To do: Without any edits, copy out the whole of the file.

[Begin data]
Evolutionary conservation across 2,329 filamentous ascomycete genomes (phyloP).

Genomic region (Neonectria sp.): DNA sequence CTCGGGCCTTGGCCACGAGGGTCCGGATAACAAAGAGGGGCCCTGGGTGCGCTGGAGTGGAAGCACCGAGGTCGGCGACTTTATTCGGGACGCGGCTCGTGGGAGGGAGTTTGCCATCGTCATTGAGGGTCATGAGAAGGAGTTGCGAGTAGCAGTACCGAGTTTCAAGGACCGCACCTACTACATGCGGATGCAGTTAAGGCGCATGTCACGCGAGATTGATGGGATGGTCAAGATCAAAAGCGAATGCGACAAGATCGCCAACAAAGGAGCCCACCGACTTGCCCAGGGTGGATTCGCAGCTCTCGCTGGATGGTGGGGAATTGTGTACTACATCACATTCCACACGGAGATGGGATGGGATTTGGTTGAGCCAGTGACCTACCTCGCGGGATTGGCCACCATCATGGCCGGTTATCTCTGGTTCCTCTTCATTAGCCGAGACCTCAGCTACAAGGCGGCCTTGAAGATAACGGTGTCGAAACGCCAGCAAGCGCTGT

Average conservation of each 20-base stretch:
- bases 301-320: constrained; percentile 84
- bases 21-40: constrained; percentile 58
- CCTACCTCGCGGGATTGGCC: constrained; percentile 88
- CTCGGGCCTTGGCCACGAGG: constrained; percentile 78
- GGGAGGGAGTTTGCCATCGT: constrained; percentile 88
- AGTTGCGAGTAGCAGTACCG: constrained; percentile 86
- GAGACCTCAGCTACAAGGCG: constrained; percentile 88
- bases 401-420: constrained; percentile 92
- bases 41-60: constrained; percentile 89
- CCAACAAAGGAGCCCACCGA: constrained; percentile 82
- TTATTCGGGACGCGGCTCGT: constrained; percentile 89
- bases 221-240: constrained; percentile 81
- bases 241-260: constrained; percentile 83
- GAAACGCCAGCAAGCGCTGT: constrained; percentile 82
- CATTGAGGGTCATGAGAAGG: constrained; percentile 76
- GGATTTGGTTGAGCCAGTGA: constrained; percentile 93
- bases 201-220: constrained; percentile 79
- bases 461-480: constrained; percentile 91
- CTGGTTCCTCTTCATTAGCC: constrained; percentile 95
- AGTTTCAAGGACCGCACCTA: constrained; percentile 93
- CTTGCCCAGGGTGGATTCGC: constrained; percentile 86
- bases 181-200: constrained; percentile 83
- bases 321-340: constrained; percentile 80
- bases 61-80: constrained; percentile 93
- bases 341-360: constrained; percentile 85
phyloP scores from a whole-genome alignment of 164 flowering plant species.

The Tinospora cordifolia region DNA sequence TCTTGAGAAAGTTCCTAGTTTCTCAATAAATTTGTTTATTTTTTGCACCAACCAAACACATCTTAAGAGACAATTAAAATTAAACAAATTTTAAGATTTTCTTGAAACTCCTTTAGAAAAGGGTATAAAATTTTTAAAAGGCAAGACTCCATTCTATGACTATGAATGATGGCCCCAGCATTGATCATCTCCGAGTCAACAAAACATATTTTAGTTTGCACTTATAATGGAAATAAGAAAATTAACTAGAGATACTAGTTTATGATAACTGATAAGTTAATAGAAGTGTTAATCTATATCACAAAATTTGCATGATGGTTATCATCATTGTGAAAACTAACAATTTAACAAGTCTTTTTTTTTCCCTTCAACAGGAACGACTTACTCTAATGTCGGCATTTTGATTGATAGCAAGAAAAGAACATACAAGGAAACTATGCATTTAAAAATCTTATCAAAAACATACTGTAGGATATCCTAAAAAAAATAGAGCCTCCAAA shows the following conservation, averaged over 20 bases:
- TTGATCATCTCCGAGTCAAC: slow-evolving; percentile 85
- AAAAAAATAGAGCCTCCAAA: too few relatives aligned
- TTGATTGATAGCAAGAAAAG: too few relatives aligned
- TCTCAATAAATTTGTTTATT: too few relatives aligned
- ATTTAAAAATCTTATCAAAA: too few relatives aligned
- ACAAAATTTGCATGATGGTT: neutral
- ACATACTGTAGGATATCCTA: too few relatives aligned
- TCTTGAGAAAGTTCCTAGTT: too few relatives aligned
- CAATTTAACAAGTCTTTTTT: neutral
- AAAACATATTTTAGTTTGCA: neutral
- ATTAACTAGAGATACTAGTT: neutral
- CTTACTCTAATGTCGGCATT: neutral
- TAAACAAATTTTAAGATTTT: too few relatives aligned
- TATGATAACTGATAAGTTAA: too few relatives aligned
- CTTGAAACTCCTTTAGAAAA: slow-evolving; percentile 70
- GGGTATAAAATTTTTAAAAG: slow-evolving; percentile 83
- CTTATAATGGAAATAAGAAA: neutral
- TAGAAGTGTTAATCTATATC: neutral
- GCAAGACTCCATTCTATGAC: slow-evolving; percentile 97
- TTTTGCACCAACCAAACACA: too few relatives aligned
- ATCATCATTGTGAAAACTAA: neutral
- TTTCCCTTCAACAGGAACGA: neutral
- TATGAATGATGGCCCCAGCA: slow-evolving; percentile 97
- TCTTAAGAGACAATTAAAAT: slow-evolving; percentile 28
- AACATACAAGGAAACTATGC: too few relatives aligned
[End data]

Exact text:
Evolutionary conservation across 2,329 filamentous ascomycete genomes (phyloP).

Genomic region (Neonectria sp.): DNA sequence CTCGGGCCTTGGCCACGAGGGTCCGGATAACAAAGAGGGGCCCTGGGTGCGCTGGAGTGGAAGCACCGAGGTCGGCGACTTTATTCGGGACGCGGCTCGTGGGAGGGAGTTTGCCATCGTCATTGAGGGTCATGAGAAGGAGTTGCGAGTAGCAGTACCGAGTTTCAAGGACCGCACCTACTACATGCGGATGCAGTTAAGGCGCATGTCACGCGAGATTGATGGGATGGTCAAGATCAAAAGCGAATGCGACAAGATCGCCAACAAAGGAGCCCACCGACTTGCCCAGGGTGGATTCGCAGCTCTCGCTGGATGGTGGGGAATTGTGTACTACATCACATTCCACACGGAGATGGGATGGGATTTGGTTGAGCCAGTGACCTACCTCGCGGGATTGGCCACCATCATGGCCGGTTATCTCTGGTTCCTCTTCATTAGCCGAGACCTCAGCTACAAGGCGGCCTTGAAGATAACGGTGTCGAAACGCCAGCAAGCGCTGT

Average conservation of each 20-base stretch:
- bases 301-320: constrained; percentile 84
- bases 21-40: constrained; percentile 58
- CCTACCTCGCGGGATTGGCC: constrained; percentile 88
- CTCGGGCCTTGGCCACGAGG: constrained; percentile 78
- GGGAGGGAGTTTGCCATCGT: constrained; percentile 88
- AGTTGCGAGTAGCAGTACCG: constrained; percentile 86
- GAGACCTCAGCTACAAGGCG: constrained; percentile 88
- bases 401-420: constrained; percentile 92
- bases 41-60: constrained; percentile 89
- CCAACAAAGGAGCCCACCGA: constrained; percentile 82
- TTATTCGGGACGCGGCTCGT: constrained; percentile 89
- bases 221-240: constrained; percentile 81
- bases 241-260: constrained; percentile 83
- GAAACGCCAGCAAGCGCTGT: constrained; percentile 82
- CATTGAGGGTCATGAGAAGG: constrained; percentile 76
- GGATTTGGTTGAGCCAGTGA: constrained; percentile 93
- bases 201-220: constrained; percentile 79
- bases 461-480: constrained; percentile 91
- CTGGTTCCTCTTCATTAGCC: constrained; percentile 95
- AGTTTCAAGGACCGCACCTA: constrained; percentile 93
- CTTGCCCAGGGTGGATTCGC: constrained; percentile 86
- bases 181-200: constrained; percentile 83
- bases 321-340: constrained; percentile 80
- bases 61-80: constrained; percentile 93
- bases 341-360: constrained; percentile 85
phyloP scores from a whole-genome alignment of 164 flowering plant species.

The Tinospora cordifolia region DNA sequence TCTTGAGAAAGTTCCTAGTTTCTCAATAAATTTGTTTATTTTTTGCACCAACCAAACACATCTTAAGAGACAATTAAAATTAAACAAATTTTAAGATTTTCTTGAAACTCCTTTAGAAAAGGGTATAAAATTTTTAAAAGGCAAGACTCCATTCTATGACTATGAATGATGGCCCCAGCATTGATCATCTCCGAGTCAACAAAACATATTTTAGTTTGCACTTATAATGGAAATAAGAAAATTAACTAGAGATACTAGTTTATGATAACTGATAAGTTAATAGAAGTGTTAATCTATATCACAAAATTTGCATGATGGTTATCATCATTGTGAAAACTAACAATTTAACAAGTCTTTTTTTTTCCCTTCAACAGGAACGACTTACTCTAATGTCGGCATTTTGATTGATAGCAAGAAAAGAACATACAAGGAAACTATGCATTTAAAAATCTTATCAAAAACATACTGTAGGATATCCTAAAAAAAATAGAGCCTCCAAA shows the following conservation, averaged over 20 bases:
- TTGATCATCTCCGAGTCAAC: slow-evolving; percentile 85
- AAAAAAATAGAGCCTCCAAA: too few relatives aligned
- TTGATTGATAGCAAGAAAAG: too few relatives aligned
- TCTCAATAAATTTGTTTATT: too few relatives aligned
- ATTTAAAAATCTTATCAAAA: too few relatives aligned
- ACAAAATTTGCATGATGGTT: neutral
- ACATACTGTAGGATATCCTA: too few relatives aligned
- TCTTGAGAAAGTTCCTAGTT: too few relatives aligned
- CAATTTAACAAGTCTTTTTT: neutral
- AAAACATATTTTAGTTTGCA: neutral
- ATTAACTAGAGATACTAGTT: neutral
- CTTACTCTAATGTCGGCATT: neutral
- TAAACAAATTTTAAGATTTT: too few relatives aligned
- TATGATAACTGATAAGTTAA: too few relatives aligned
- CTTGAAACTCCTTTAGAAAA: slow-evolving; percentile 70
- GGGTATAAAATTTTTAAAAG: slow-evolving; percentile 83
- CTTATAATGGAAATAAGAAA: neutral
- TAGAAGTGTTAATCTATATC: neutral
- GCAAGACTCCATTCTATGAC: slow-evolving; percentile 97
- TTTTGCACCAACCAAACACA: too few relatives aligned
- ATCATCATTGTGAAAACTAA: neutral
- TTTCCCTTCAACAGGAACGA: neutral
- TATGAATGATGGCCCCAGCA: slow-evolving; percentile 97
- TCTTAAGAGACAATTAAAAT: slow-evolving; percentile 28
- AACATACAAGGAAACTATGC: too few relatives aligned